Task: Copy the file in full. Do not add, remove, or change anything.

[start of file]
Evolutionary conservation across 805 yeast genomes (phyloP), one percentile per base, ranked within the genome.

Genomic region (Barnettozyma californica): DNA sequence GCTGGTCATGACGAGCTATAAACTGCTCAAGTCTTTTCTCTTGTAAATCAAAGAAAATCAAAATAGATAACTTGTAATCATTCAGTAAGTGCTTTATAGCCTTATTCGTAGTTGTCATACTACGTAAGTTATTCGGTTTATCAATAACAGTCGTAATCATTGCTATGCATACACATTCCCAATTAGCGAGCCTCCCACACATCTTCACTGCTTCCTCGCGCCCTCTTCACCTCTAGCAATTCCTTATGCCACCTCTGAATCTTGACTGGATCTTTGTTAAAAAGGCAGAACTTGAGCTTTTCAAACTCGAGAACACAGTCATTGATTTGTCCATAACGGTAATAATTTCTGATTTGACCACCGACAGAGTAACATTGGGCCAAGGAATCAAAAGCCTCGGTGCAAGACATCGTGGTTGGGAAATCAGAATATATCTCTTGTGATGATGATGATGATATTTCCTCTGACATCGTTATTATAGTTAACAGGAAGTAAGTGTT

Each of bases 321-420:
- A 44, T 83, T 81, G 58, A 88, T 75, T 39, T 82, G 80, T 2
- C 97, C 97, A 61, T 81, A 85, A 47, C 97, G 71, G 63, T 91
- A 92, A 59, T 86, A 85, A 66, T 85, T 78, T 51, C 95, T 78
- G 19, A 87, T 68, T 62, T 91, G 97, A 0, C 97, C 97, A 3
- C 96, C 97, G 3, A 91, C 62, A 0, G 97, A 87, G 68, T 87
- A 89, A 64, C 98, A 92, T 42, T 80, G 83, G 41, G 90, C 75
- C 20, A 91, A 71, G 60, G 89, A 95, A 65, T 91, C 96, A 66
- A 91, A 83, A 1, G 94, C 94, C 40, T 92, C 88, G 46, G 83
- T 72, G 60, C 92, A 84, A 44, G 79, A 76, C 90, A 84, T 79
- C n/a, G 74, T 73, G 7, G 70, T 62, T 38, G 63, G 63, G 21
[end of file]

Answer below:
Evolutionary conservation across 805 yeast genomes (phyloP), one percentile per base, ranked within the genome.

Genomic region (Barnettozyma californica): DNA sequence GCTGGTCATGACGAGCTATAAACTGCTCAAGTCTTTTCTCTTGTAAATCAAAGAAAATCAAAATAGATAACTTGTAATCATTCAGTAAGTGCTTTATAGCCTTATTCGTAGTTGTCATACTACGTAAGTTATTCGGTTTATCAATAACAGTCGTAATCATTGCTATGCATACACATTCCCAATTAGCGAGCCTCCCACACATCTTCACTGCTTCCTCGCGCCCTCTTCACCTCTAGCAATTCCTTATGCCACCTCTGAATCTTGACTGGATCTTTGTTAAAAAGGCAGAACTTGAGCTTTTCAAACTCGAGAACACAGTCATTGATTTGTCCATAACGGTAATAATTTCTGATTTGACCACCGACAGAGTAACATTGGGCCAAGGAATCAAAAGCCTCGGTGCAAGACATCGTGGTTGGGAAATCAGAATATATCTCTTGTGATGATGATGATGATATTTCCTCTGACATCGTTATTATAGTTAACAGGAAGTAAGTGTT

Each of bases 321-420:
- A 44, T 83, T 81, G 58, A 88, T 75, T 39, T 82, G 80, T 2
- C 97, C 97, A 61, T 81, A 85, A 47, C 97, G 71, G 63, T 91
- A 92, A 59, T 86, A 85, A 66, T 85, T 78, T 51, C 95, T 78
- G 19, A 87, T 68, T 62, T 91, G 97, A 0, C 97, C 97, A 3
- C 96, C 97, G 3, A 91, C 62, A 0, G 97, A 87, G 68, T 87
- A 89, A 64, C 98, A 92, T 42, T 80, G 83, G 41, G 90, C 75
- C 20, A 91, A 71, G 60, G 89, A 95, A 65, T 91, C 96, A 66
- A 91, A 83, A 1, G 94, C 94, C 40, T 92, C 88, G 46, G 83
- T 72, G 60, C 92, A 84, A 44, G 79, A 76, C 90, A 84, T 79
- C n/a, G 74, T 73, G 7, G 70, T 62, T 38, G 63, G 63, G 21